You may revoke this permission at any time by requesting your content to be removed. Such requests will be processed within a maximum period of 24 hours (but usually as short as one hour). You may request deletion and/or mark your content private through our sites’ user interfaces, or by contacting ImageShack directly. After your request is processed, ImageShack will cease distribution of your content within a maximum period of 24 hours (but usually as short as one hour) and will absolve itself of any ownership of said content, implied or otherwise.
ImageShack will not sell or distribute your content to third parties or affiliates without your permission. Third parties may exercise the following options regarding your content:
- Third parties may hyperlink to the page that displays your content on the ImageShack Network without modification and with proper attribution to you.
- Third parties may request permission to use your content by contacting you directly.
All requests for permission regarding your content usage directed at ImageShack will be forwarded to you. All uploaded content is copyrighted to its respective owners. ImageShack directs full legal responsibility of said content to their respective owners. All content generated by ImageShack is copyrighted by ImageShack. ImageShack is not responsible for any uploaded content, nor is it in affiliation with any entities that may be represented in the uploaded content.
This list isn’t comprehensive, isn’t intended to be legal advice and if I have something wrong please let me know. If you use another social medial site and want to feature it in the list, please leave a comment and I will integrate it into the list.
I didn’t list every single social media company out there so if you use one and are concerned take a look at their policies. As I said in the beginning. the devil is in the details. It is almost impossible to participate in social media without some exposure and granting some companies rights non-exclusive, transferable, sub-licensable, royalty-free, worldwide license to use your content. The key is knowing what you can live with. As I mentioned, I don’t post my entire blog on Facebook. I do have a few pictures (family, renovations, vacations, etc.) on Facebook, but that isn’t my entire photobook. My entire photo collection lives on Flickr and I upload specific pictures from Flickr to Facebook. Additionally, I am trying to get in the practice of using yfrog for tweeting out pictures.
The idea with social media (and everything else) is read the instruction manual (policies) and use with caution and thought.
Categories: Social Media Tags:
We need you on the team for 2012! The Official MLA blog has become a relied upon resource for both meeting attendees and non-attendees to stay current about the meeting. So apply to be a blogger! Applications will be accepted today through February 10th via SurveyMonkey.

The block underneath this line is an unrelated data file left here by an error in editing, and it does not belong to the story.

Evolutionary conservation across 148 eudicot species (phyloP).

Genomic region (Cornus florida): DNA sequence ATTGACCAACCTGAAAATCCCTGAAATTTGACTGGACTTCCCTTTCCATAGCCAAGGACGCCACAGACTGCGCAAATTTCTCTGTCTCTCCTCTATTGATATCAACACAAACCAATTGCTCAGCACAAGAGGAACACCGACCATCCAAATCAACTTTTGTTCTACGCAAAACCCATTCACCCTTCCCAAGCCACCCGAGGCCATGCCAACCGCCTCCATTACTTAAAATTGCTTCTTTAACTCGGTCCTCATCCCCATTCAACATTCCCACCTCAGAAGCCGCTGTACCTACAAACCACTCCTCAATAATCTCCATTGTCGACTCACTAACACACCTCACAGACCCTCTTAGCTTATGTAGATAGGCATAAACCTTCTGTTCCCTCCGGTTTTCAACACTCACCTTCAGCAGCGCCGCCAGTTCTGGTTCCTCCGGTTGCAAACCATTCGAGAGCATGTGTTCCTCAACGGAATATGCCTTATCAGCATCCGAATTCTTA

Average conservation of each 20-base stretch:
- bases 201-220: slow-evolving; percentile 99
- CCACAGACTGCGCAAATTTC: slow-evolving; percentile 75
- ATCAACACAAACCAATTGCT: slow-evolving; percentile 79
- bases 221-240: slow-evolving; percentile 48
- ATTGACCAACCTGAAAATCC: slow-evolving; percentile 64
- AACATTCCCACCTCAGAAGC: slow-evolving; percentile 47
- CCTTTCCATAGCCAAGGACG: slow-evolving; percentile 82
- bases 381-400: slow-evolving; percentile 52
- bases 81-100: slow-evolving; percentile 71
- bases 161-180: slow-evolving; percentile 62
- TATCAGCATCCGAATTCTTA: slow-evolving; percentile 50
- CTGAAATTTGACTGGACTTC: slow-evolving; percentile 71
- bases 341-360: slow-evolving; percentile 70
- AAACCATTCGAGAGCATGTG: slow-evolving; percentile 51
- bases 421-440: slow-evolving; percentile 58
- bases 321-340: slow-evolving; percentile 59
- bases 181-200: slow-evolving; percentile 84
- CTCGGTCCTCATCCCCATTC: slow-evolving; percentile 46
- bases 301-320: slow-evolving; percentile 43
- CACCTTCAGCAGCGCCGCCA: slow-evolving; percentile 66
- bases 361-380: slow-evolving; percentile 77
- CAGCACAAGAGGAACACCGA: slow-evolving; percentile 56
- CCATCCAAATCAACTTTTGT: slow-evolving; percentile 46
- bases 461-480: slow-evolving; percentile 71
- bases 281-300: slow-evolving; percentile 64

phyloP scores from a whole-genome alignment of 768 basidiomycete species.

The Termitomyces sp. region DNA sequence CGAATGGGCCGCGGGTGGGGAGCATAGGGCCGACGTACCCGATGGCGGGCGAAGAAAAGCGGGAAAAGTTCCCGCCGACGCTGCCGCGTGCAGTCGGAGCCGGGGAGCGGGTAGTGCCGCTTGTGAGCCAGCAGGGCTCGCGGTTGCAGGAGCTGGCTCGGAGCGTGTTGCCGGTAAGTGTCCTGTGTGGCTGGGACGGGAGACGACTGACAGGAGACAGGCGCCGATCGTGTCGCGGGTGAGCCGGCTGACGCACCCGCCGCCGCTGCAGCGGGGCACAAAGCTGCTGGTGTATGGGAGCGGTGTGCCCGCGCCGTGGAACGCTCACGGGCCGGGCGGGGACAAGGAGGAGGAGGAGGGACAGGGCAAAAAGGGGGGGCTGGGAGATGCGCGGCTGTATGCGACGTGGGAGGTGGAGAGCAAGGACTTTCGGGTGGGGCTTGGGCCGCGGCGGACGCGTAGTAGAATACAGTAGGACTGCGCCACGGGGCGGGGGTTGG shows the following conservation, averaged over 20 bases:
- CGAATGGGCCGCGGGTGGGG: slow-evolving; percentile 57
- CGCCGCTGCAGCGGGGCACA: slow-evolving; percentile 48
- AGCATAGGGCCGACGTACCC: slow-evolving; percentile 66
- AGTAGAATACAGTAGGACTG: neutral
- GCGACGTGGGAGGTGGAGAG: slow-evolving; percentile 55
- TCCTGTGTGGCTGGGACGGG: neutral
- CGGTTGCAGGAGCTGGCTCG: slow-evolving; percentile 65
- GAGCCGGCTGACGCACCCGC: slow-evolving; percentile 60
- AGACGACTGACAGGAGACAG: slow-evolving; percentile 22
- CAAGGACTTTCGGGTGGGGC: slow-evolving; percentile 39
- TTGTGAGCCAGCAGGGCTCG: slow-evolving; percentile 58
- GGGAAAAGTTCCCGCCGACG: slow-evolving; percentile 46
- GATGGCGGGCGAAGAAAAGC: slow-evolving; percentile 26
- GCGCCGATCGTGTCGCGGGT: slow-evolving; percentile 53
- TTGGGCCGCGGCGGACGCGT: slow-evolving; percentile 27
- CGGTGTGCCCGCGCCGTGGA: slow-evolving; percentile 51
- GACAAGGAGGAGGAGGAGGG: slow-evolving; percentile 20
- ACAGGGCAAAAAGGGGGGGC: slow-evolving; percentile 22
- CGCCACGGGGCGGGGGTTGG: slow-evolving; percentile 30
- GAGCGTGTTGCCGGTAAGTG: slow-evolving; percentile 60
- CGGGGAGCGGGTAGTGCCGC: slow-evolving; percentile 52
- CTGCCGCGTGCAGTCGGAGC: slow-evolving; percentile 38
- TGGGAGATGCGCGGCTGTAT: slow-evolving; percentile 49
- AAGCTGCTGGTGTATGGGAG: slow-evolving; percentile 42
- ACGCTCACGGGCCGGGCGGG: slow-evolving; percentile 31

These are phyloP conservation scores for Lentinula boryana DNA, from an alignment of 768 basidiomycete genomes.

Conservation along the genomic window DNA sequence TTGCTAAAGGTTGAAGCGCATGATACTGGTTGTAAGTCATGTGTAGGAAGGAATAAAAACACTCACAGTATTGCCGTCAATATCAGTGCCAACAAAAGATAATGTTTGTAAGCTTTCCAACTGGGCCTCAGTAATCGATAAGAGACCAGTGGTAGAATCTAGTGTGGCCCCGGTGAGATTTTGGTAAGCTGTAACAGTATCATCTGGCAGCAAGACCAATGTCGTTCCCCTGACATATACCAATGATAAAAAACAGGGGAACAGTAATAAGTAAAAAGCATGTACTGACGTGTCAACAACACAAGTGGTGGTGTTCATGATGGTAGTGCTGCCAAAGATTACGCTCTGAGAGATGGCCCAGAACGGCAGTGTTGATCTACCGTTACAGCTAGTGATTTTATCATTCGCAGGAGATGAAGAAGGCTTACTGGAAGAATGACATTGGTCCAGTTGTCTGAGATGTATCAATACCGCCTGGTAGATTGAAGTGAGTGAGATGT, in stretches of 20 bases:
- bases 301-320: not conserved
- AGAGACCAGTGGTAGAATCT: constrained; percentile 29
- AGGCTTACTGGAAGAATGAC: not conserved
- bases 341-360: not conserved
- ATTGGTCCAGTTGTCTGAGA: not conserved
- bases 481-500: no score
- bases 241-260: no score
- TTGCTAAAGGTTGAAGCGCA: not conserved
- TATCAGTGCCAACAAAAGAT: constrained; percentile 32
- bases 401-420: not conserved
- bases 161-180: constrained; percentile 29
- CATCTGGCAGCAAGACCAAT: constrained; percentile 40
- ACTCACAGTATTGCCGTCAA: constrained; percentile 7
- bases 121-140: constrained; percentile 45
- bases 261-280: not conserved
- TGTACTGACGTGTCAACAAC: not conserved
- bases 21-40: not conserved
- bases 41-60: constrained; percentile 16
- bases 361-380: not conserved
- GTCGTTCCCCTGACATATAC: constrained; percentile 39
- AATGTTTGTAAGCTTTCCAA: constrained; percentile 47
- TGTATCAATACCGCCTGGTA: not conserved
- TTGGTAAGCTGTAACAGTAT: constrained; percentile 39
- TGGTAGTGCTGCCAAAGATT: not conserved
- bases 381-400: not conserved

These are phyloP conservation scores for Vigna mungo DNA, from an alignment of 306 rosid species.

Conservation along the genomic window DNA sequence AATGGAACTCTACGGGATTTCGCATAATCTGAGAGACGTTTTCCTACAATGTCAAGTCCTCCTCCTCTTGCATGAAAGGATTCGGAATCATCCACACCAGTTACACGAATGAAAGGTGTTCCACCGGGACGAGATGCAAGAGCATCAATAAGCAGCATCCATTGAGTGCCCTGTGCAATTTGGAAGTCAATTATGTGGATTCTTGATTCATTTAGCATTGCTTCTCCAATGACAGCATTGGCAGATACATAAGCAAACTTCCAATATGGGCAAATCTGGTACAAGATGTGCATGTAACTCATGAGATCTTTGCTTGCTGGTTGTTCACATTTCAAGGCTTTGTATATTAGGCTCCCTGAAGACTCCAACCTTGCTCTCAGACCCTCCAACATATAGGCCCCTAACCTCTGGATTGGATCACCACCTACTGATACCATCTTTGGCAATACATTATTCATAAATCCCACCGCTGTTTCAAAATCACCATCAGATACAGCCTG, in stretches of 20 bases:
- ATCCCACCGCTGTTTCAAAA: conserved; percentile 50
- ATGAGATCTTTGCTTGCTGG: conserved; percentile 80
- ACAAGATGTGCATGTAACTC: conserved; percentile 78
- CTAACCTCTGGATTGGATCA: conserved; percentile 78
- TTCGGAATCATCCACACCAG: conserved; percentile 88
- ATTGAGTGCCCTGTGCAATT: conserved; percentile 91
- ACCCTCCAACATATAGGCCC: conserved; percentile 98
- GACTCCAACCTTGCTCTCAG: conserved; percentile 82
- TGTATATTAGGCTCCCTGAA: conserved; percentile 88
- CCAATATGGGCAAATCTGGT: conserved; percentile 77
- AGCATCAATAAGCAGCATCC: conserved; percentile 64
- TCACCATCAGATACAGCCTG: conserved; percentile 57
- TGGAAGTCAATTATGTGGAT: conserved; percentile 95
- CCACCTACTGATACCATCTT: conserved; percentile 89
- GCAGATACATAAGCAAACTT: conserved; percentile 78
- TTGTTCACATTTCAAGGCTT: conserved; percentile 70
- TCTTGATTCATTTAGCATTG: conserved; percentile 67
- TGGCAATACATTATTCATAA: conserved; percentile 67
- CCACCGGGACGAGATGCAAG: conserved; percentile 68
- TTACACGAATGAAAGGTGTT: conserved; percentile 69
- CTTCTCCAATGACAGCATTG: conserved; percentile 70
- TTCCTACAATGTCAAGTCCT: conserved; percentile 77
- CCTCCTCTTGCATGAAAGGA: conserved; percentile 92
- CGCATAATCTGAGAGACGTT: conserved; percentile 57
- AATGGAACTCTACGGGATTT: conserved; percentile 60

True to the baseball theme, we have roster spots for various utility bloggers. Wireless cards are available to 12 people in select categories. Blog posts typically are 250 – 500 words in length and correspondents post 1-2 times each day (unless otherwise noted) depending on their category requirements. For complete Guidelines for Bloggers go to the blogger page. All correspondents will receive 3 AHIP points for their participation.
Blog Correspondent Categories
1 post/day about what you’re learning, 1 post must be a description of a CE course you took while at the conference
Hall of Fame Player (10+ years)
2 posts/day from perspective of a long time MLA member. Suggested topics: What has changed? What has stayed the same? What are you excited/disappointed/curious about?
1 post/day, posts about things that happen early in the game, er, day; should include the Major’s walk & a Sunrise Seminar review.
1 post/day on things of interest in the exhibit hall
2 posts/day offering the conference perspective of a library science student. Suggested topics: What events did you attend? What questions arose about medical librarianship? What are you excited/disappointed/curious about?
2 posts/day offering the conference perspective of a new member or first time conference attendee. Suggested topics: What are you looking forward to? What events did you attend? If you are presenting a poster or paper, what reflections do you have on the process?
1 post/day on NLM related events and news (NLM update, Friends of NLM reception, related poster or paper sessions.)
6 posts total on plenary sessions
MLA Business Meeting
Presidential Inaugural & MLA ’12 Invitation
6 posts total on poster sessions. Suggested topics: What were the most interesting posters from each session? What emerging trends did you observe?
Designated Hitter (3 positions available)
2 posts/day on section activities
Posts on section sponsored programs, papers/projects by section members, business meetings, incoming/outgoing officers, etc.